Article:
For the past six weeks youth from across the country have been connecting through video conference to discuss plastic pollution in Canada in the Ocean Wise National Dialogue on Plastics ( Guided by the Centre for Global Education (, each week the youth participated in challenges and heard from expert mentors to better understand this complex issue.

Participating schools include:

  • Harbour View High School (HVHS), Saint John NB
  • David Suzuki Secondary, Brampton ON
  • Sir John Franklin High School, Yellowknife NWT
  • Robert Thirsk High School, Calgary AB
  • Career and Technology Centre (CTC), Calgary AB
  • ESSMV, St. Albert AB
  • Sa-Hali Secondary, Kamloops BC
  • Burnaby South Secondary, Burnaby BC

The youth truly are the future. They are the upcoming consumers, influencers, and change makers of the world. Through programs like the National Dialogue the students are given the opportunity to education themselves and empower others to make a difference for their future; and these students are seizing the opportunity.

From early on it was clear that the students were well aware of the issue, and are invested in their futures. Throughout the program there have been some very empowering reflections:

 “Single use plastic and a disposable society is a trend that we are used to, so let us change that trend. From paper straws to compost programs in schools and compostable coffee cups. We are faced with a mountain, but we can begin to move it simply by picking pebbles.”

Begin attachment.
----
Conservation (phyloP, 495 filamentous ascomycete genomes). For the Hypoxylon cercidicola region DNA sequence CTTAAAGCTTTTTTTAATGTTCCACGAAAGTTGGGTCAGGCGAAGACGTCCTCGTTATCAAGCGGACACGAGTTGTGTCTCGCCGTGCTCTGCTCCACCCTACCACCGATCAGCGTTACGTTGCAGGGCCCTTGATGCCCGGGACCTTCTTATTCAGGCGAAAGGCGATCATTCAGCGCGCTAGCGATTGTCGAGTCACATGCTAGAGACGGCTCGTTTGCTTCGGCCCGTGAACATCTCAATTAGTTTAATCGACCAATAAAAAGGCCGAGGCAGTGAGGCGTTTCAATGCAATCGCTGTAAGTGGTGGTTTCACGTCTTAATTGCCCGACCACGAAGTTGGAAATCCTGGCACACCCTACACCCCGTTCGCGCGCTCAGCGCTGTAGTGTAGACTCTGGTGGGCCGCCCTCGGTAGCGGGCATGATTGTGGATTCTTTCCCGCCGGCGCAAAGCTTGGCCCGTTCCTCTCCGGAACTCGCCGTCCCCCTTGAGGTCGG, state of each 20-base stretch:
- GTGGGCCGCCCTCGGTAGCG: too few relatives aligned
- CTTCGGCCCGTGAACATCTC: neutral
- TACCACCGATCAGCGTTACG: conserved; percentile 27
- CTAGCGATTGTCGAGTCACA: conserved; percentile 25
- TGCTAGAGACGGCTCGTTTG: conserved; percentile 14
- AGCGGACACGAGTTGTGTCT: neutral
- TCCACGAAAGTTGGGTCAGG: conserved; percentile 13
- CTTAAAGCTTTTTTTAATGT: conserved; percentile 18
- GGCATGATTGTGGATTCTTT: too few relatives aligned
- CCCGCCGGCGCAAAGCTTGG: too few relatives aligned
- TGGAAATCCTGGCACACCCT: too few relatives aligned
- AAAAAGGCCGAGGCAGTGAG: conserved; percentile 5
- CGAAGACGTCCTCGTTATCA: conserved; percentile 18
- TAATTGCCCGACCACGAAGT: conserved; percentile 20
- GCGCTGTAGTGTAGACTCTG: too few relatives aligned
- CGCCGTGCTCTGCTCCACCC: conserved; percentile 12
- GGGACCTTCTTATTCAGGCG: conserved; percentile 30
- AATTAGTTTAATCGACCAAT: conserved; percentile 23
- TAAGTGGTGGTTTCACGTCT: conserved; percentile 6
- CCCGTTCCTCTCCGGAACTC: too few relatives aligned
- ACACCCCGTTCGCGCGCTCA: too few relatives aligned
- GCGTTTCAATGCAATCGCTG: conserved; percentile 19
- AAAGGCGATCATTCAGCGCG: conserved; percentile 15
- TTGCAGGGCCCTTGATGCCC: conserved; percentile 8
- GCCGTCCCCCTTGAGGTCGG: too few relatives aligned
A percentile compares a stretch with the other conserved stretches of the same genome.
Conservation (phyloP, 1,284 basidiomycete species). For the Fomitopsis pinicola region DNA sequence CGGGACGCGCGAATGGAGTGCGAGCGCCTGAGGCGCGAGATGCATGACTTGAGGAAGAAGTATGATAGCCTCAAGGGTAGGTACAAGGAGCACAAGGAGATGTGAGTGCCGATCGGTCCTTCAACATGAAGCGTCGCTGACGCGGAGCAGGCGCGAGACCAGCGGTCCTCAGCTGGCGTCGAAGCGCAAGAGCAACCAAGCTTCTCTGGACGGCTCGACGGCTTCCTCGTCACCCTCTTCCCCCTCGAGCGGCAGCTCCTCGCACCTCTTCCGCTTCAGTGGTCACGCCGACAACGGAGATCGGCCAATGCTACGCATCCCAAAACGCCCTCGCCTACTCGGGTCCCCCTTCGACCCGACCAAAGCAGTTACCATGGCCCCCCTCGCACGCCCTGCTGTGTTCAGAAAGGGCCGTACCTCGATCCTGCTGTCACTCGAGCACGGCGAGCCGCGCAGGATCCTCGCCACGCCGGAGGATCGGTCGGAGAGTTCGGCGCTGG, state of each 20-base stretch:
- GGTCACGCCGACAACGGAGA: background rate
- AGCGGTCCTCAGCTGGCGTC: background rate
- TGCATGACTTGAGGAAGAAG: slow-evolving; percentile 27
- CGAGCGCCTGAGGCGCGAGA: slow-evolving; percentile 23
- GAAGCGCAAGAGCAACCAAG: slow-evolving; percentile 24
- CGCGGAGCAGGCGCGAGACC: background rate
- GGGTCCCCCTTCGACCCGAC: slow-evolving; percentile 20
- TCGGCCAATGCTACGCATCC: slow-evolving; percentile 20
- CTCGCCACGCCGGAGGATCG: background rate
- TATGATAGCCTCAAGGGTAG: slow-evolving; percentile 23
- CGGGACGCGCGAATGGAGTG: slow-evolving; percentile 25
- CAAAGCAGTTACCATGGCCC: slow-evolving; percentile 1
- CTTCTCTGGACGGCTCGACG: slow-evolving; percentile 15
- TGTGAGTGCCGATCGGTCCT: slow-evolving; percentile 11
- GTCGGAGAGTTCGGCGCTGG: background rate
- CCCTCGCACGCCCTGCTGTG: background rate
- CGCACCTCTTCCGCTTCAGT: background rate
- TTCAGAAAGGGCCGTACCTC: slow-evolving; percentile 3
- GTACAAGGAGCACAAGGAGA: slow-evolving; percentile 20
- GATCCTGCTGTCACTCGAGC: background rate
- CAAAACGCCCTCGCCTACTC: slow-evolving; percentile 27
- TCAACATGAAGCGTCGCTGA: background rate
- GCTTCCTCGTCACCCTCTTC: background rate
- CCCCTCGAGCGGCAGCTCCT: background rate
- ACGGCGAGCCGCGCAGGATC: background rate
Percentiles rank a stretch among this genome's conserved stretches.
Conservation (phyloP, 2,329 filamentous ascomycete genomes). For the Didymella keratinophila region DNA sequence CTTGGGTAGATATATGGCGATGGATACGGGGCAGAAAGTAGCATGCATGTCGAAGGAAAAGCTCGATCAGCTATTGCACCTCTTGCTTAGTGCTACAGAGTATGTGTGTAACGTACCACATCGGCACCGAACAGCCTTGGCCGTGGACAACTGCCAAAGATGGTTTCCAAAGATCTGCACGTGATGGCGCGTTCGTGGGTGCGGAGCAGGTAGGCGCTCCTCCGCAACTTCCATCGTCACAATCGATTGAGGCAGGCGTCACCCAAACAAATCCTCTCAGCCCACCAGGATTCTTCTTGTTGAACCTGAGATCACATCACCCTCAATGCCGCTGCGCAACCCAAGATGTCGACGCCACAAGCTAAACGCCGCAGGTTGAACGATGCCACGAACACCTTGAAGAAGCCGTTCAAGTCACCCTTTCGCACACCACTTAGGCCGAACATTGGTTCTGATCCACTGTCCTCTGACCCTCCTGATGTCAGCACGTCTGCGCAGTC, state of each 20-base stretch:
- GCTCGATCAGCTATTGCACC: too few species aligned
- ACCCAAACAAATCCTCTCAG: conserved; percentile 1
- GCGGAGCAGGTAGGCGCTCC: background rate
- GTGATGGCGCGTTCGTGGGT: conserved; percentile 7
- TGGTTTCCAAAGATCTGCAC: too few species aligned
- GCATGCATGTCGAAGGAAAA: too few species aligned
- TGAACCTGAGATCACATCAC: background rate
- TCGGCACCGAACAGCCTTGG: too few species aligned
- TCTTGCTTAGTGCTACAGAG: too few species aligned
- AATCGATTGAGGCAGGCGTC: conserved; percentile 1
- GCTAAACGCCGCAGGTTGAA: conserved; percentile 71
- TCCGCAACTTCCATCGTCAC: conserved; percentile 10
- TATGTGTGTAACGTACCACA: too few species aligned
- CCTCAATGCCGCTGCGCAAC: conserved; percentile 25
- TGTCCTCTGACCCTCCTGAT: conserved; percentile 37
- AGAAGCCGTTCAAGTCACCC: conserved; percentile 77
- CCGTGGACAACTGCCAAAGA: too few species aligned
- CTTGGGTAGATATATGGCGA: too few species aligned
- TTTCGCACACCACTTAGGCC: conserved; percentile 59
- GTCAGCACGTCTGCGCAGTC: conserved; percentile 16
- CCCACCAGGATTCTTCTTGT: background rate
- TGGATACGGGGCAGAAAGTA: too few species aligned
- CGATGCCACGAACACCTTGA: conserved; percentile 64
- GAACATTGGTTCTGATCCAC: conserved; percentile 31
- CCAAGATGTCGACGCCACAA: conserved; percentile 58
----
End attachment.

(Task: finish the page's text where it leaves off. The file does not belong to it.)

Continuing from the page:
– Cailin Dueck, Kamloops BC.

“…plastic is a double edged sword. It can be convenient in an economic way, but the problem comes when we use it without any common sense.”

– Juan Berasategui Gallego, Saint John NB

“We firmly believe that with the correct techniques and meaningful execution from a team of people that care about this issue, we can truly make a dent in the wall of plastics and waste in our waterways.”

– Eric, Maria, Yuan and Ethan, Calgary AB

Now these remarkable students are preparing to address their own schools during the Virtual Town Hall on November 8th. In this national event the students will collect data from their peers to determine what changes the youth of Canada want to see our country take to tackle plastic pollution. By engaging their own communities these students are educating and empowering others to make the everyday steps to reducing single-use plastic waste across Canada.

The data collected will go towards a formal proposal that representatives from each school will create during the Writer’s Retreat, to be held at the Vancouver Aquarium in mid-November. This paper will be presented to decision makers within the country.

To read more about the work the students are doing, visit the Ocean Action page on

Stay tuned for more information and highlights from the program.

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